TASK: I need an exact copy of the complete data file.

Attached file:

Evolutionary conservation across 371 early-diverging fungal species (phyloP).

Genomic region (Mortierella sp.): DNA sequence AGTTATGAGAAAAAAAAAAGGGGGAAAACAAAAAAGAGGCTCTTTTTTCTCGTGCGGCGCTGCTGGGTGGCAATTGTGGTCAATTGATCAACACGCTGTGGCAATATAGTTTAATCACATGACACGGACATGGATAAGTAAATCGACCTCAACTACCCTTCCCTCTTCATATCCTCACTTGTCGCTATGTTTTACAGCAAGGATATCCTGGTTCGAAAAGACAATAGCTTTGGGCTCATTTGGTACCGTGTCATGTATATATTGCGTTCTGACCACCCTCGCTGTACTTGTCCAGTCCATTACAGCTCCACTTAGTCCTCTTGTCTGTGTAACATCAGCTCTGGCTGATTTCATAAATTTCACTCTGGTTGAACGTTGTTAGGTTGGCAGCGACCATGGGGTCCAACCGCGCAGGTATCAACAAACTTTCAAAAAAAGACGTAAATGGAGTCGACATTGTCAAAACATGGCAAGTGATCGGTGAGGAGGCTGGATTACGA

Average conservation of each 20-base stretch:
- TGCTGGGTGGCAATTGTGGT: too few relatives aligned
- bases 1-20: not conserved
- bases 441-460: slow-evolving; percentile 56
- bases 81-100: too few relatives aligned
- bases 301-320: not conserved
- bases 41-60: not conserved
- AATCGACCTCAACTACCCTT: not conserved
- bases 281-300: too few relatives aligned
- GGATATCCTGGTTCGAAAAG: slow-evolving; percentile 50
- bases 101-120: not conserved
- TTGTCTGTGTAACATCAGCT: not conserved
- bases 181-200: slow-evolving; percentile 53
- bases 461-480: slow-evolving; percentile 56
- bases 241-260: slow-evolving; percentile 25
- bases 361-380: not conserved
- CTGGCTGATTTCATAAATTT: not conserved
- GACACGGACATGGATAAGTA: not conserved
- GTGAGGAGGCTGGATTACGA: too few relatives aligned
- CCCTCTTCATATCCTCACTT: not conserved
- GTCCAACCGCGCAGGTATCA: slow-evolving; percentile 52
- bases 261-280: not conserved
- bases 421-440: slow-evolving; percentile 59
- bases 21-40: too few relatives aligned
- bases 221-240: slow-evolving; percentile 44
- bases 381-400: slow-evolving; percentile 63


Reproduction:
Evolutionary conservation across 371 early-diverging fungal species (phyloP).

Genomic region (Mortierella sp.): DNA sequence AGTTATGAGAAAAAAAAAAGGGGGAAAACAAAAAAGAGGCTCTTTTTTCTCGTGCGGCGCTGCTGGGTGGCAATTGTGGTCAATTGATCAACACGCTGTGGCAATATAGTTTAATCACATGACACGGACATGGATAAGTAAATCGACCTCAACTACCCTTCCCTCTTCATATCCTCACTTGTCGCTATGTTTTACAGCAAGGATATCCTGGTTCGAAAAGACAATAGCTTTGGGCTCATTTGGTACCGTGTCATGTATATATTGCGTTCTGACCACCCTCGCTGTACTTGTCCAGTCCATTACAGCTCCACTTAGTCCTCTTGTCTGTGTAACATCAGCTCTGGCTGATTTCATAAATTTCACTCTGGTTGAACGTTGTTAGGTTGGCAGCGACCATGGGGTCCAACCGCGCAGGTATCAACAAACTTTCAAAAAAAGACGTAAATGGAGTCGACATTGTCAAAACATGGCAAGTGATCGGTGAGGAGGCTGGATTACGA

Average conservation of each 20-base stretch:
- TGCTGGGTGGCAATTGTGGT: too few relatives aligned
- bases 1-20: not conserved
- bases 441-460: slow-evolving; percentile 56
- bases 81-100: too few relatives aligned
- bases 301-320: not conserved
- bases 41-60: not conserved
- AATCGACCTCAACTACCCTT: not conserved
- bases 281-300: too few relatives aligned
- GGATATCCTGGTTCGAAAAG: slow-evolving; percentile 50
- bases 101-120: not conserved
- TTGTCTGTGTAACATCAGCT: not conserved
- bases 181-200: slow-evolving; percentile 53
- bases 461-480: slow-evolving; percentile 56
- bases 241-260: slow-evolving; percentile 25
- bases 361-380: not conserved
- CTGGCTGATTTCATAAATTT: not conserved
- GACACGGACATGGATAAGTA: not conserved
- GTGAGGAGGCTGGATTACGA: too few relatives aligned
- CCCTCTTCATATCCTCACTT: not conserved
- GTCCAACCGCGCAGGTATCA: slow-evolving; percentile 52
- bases 261-280: not conserved
- bases 421-440: slow-evolving; percentile 59
- bases 21-40: too few relatives aligned
- bases 221-240: slow-evolving; percentile 44
- bases 381-400: slow-evolving; percentile 63